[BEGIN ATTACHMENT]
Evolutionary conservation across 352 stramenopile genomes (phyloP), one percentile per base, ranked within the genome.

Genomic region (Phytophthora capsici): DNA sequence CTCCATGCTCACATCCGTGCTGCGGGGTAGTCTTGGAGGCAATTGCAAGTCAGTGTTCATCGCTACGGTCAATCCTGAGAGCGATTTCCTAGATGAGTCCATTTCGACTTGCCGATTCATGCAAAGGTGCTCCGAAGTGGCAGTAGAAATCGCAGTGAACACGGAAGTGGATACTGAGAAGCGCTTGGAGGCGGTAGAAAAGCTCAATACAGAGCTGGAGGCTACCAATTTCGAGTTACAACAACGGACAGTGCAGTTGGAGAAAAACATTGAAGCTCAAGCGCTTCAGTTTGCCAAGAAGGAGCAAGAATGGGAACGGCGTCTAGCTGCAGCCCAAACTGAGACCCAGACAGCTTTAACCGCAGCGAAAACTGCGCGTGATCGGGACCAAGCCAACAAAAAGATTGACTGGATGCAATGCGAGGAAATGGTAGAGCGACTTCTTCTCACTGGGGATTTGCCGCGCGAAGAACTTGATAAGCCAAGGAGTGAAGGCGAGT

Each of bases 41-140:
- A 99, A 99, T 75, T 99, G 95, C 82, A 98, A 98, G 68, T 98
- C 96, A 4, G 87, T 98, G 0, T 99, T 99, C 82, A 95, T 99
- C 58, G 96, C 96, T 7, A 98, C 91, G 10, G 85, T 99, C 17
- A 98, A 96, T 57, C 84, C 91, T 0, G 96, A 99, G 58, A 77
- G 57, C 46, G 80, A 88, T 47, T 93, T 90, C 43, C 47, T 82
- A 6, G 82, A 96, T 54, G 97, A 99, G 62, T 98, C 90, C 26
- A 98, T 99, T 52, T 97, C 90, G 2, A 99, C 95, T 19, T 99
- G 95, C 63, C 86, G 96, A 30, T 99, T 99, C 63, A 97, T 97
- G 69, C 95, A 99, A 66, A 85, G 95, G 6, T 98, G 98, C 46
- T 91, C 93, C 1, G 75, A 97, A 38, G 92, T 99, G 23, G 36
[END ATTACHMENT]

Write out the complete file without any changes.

Evolutionary conservation across 352 stramenopile genomes (phyloP), one percentile per base, ranked within the genome.

Genomic region (Phytophthora capsici): DNA sequence CTCCATGCTCACATCCGTGCTGCGGGGTAGTCTTGGAGGCAATTGCAAGTCAGTGTTCATCGCTACGGTCAATCCTGAGAGCGATTTCCTAGATGAGTCCATTTCGACTTGCCGATTCATGCAAAGGTGCTCCGAAGTGGCAGTAGAAATCGCAGTGAACACGGAAGTGGATACTGAGAAGCGCTTGGAGGCGGTAGAAAAGCTCAATACAGAGCTGGAGGCTACCAATTTCGAGTTACAACAACGGACAGTGCAGTTGGAGAAAAACATTGAAGCTCAAGCGCTTCAGTTTGCCAAGAAGGAGCAAGAATGGGAACGGCGTCTAGCTGCAGCCCAAACTGAGACCCAGACAGCTTTAACCGCAGCGAAAACTGCGCGTGATCGGGACCAAGCCAACAAAAAGATTGACTGGATGCAATGCGAGGAAATGGTAGAGCGACTTCTTCTCACTGGGGATTTGCCGCGCGAAGAACTTGATAAGCCAAGGAGTGAAGGCGAGT

Each of bases 41-140:
- A 99, A 99, T 75, T 99, G 95, C 82, A 98, A 98, G 68, T 98
- C 96, A 4, G 87, T 98, G 0, T 99, T 99, C 82, A 95, T 99
- C 58, G 96, C 96, T 7, A 98, C 91, G 10, G 85, T 99, C 17
- A 98, A 96, T 57, C 84, C 91, T 0, G 96, A 99, G 58, A 77
- G 57, C 46, G 80, A 88, T 47, T 93, T 90, C 43, C 47, T 82
- A 6, G 82, A 96, T 54, G 97, A 99, G 62, T 98, C 90, C 26
- A 98, T 99, T 52, T 97, C 90, G 2, A 99, C 95, T 19, T 99
- G 95, C 63, C 86, G 96, A 30, T 99, T 99, C 63, A 97, T 97
- G 69, C 95, A 99, A 66, A 85, G 95, G 6, T 98, G 98, C 46
- T 91, C 93, C 1, G 75, A 97, A 38, G 92, T 99, G 23, G 36